In place of those initial efforts at some kind of justice for the freedmen, the south and the nation more broadly adopted a strategy of white supremacy. The entire socioeconomic order was remade to separate and exclude black people from everything from jobs to wealth-building to owning property, living in certain neighborhoods, and of course voting. Many referred to this as “separate but equal,” though as the supreme court would later rule, separate is inherently unequal.

Separate and unequal became the fundamental organizing principle behind American society, and all our institutions reflect that fact even today.  generations of gerymandering and voter suppression mean black people still have far lower representation in congress than they did during reconstruction. We see the impact of this legacy when we look at those legal slave armies fighting wildfires and see how extremely overrepresented black people are among their ranks. We see it in the way some parts of the country have gaps in life expectancy between black and white people as high as 14 years. We see it in average household wealth being hundreds of times higher for white families than black families. And yet many today still take the same tone that Andrew Jackson did, that this is how it should be and fixing it is not worthy of our attention and efforts.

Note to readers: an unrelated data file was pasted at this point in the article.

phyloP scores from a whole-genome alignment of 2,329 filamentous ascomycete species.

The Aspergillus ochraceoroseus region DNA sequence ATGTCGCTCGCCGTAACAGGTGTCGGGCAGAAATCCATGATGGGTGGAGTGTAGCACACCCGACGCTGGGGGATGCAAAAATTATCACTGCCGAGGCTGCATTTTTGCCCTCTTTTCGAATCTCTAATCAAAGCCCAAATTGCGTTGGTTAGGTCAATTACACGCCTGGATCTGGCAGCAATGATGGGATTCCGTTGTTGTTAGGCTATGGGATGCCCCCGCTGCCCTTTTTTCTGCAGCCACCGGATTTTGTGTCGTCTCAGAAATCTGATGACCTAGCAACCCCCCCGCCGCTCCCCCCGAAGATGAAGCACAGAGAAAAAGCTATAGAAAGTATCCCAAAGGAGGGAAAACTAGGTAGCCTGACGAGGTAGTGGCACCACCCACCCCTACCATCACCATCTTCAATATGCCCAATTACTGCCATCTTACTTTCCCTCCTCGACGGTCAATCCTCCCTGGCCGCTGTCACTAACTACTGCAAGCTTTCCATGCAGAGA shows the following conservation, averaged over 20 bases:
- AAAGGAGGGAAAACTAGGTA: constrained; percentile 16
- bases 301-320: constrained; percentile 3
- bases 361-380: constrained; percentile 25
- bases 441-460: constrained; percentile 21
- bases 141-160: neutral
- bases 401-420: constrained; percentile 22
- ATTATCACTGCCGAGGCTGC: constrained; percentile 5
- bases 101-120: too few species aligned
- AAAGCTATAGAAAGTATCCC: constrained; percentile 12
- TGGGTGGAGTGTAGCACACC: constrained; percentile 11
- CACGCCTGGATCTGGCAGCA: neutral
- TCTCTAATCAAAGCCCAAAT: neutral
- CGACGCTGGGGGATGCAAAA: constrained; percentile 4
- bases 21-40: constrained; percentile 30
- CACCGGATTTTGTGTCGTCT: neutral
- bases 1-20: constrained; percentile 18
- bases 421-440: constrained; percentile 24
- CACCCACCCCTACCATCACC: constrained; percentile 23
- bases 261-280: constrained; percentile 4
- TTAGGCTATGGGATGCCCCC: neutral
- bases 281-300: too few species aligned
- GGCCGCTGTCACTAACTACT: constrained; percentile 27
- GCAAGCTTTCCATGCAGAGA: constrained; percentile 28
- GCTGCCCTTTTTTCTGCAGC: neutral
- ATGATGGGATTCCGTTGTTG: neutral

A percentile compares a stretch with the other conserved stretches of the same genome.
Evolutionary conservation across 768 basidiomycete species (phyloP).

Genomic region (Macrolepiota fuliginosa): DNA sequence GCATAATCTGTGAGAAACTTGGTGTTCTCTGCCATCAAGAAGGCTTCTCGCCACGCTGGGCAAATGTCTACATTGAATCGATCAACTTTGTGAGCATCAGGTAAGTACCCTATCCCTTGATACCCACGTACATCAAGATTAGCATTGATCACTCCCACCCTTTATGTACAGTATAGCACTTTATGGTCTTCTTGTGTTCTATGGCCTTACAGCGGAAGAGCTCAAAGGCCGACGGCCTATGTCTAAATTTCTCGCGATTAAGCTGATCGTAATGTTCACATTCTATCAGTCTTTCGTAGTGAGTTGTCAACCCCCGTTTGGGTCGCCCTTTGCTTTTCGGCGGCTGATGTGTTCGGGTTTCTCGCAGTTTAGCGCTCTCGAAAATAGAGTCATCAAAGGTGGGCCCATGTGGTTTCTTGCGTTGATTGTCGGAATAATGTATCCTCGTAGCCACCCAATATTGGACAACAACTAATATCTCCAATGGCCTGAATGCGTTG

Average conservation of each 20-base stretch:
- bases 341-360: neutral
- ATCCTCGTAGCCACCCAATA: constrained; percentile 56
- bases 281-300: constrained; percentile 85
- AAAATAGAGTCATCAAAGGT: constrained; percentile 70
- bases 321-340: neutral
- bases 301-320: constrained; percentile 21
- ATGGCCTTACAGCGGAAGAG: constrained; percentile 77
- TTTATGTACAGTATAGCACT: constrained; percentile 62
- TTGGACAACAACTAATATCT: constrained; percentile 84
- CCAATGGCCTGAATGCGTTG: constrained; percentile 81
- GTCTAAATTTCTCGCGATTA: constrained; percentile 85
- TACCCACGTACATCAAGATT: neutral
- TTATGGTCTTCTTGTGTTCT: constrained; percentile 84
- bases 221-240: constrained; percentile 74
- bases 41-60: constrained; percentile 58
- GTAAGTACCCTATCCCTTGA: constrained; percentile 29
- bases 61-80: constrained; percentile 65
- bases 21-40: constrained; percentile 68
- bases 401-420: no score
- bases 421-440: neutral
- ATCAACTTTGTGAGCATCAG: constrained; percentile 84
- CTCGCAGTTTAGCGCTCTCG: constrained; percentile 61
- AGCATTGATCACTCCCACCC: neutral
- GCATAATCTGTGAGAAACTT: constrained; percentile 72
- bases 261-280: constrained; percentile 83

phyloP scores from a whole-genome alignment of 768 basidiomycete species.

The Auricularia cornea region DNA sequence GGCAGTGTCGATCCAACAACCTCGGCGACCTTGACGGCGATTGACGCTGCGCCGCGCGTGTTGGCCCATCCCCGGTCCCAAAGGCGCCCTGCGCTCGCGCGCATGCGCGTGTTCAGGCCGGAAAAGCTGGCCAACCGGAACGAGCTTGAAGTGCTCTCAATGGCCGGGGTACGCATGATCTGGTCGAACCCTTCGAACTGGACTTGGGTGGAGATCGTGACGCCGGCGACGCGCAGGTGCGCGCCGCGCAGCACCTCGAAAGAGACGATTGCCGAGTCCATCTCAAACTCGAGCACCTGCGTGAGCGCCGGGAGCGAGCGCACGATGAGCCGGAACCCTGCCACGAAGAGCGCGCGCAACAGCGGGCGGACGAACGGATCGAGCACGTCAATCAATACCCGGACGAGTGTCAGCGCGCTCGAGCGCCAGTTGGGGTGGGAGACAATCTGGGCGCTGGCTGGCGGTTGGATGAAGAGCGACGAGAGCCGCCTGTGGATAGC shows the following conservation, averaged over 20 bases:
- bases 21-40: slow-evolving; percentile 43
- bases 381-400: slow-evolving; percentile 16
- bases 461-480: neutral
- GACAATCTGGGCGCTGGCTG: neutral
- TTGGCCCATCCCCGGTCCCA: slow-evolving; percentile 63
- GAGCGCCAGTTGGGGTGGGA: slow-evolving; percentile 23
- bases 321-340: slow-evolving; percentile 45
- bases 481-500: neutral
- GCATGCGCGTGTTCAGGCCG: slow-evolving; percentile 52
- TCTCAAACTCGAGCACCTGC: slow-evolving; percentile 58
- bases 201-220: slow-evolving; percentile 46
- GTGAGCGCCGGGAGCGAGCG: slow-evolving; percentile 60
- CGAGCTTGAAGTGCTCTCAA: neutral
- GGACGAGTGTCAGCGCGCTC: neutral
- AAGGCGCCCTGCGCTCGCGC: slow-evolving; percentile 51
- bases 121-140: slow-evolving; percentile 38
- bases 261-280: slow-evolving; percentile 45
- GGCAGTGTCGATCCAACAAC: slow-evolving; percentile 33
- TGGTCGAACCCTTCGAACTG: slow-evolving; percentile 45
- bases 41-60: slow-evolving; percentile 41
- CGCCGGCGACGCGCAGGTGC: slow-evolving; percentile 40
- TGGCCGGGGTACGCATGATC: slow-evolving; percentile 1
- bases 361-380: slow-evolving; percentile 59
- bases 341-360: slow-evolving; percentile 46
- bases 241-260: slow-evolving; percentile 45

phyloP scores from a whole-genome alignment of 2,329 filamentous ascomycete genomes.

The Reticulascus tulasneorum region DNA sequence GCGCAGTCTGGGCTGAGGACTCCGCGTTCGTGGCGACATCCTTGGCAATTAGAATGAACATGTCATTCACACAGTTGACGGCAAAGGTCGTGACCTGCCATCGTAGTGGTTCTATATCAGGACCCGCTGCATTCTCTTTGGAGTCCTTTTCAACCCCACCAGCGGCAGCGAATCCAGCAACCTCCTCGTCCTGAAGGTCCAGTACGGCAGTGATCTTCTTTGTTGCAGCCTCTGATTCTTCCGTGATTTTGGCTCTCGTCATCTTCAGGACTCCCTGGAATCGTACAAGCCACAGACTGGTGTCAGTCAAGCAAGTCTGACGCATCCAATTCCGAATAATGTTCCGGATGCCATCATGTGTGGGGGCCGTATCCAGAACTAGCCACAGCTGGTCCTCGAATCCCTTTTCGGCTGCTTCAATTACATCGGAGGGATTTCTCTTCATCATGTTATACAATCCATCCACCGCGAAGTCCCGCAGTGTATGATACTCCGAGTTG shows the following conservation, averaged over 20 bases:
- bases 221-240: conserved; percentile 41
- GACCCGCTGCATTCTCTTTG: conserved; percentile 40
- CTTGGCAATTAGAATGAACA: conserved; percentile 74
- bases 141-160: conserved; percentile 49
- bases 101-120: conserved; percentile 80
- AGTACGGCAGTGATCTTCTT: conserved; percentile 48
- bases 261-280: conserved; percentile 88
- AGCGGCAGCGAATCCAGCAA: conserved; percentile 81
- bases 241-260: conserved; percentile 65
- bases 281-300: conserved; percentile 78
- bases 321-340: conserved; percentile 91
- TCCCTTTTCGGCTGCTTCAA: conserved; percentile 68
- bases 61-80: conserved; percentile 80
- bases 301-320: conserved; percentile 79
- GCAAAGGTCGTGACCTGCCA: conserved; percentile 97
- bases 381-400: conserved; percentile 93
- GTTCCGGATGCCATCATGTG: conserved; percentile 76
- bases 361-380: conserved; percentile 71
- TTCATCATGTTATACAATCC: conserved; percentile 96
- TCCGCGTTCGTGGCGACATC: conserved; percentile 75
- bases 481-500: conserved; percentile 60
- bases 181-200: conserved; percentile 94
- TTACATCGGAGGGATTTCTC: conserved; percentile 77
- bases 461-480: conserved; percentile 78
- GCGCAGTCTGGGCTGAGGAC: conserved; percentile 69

Despite the fact that some of the Jim Crow rules were eventually banned, new ones are passed into law every day, and the way these rules defined cities and neighborhoods will last for generations. The legacy of Jim Crow is alive and well and growing, not shrinking.


A Careful Lack of Resolution

There is a fundamental problem with the way the civil war was handled, particularly during reconstruction. The war happened because the nation admitted to the great moral evils that were taking place and affecting everyone, not just  affecting the enslaved peoples but also those who slavery benefited. No one in America was not affected by slavery. Black people were enslaved, and white people lived off the economic and social benefits of slavery either directly or indirectly.

Slavery is still legal today, and it continues to affect mostly black people. All our institutions were built on the premise of separate and unequal. Everything from policing to banking to voting is built on Jim Crow, and Jim Crow is as widespread and influential today as it has ever been.

Racial segregation is higher than ever in many parts of the country today, and we see corporations and governments deliberately using those black neighborhoods as dumping grounds for hazards that then impact black people instead of white people.

Despite acknowledging the deep moral evils of the way the nation’s socioeconomic order was constructed, no serious effort has ever been undertaken to make the victims whole or to address the structural imbalance of power which continues to increase and exacerbate the problems rather than ameliorating and repairing the impacts of the legacy of slavery and Jim Crow in this country. Until this fundamentally changes, the strain and conflict we see on a daily basis will only continue to grow.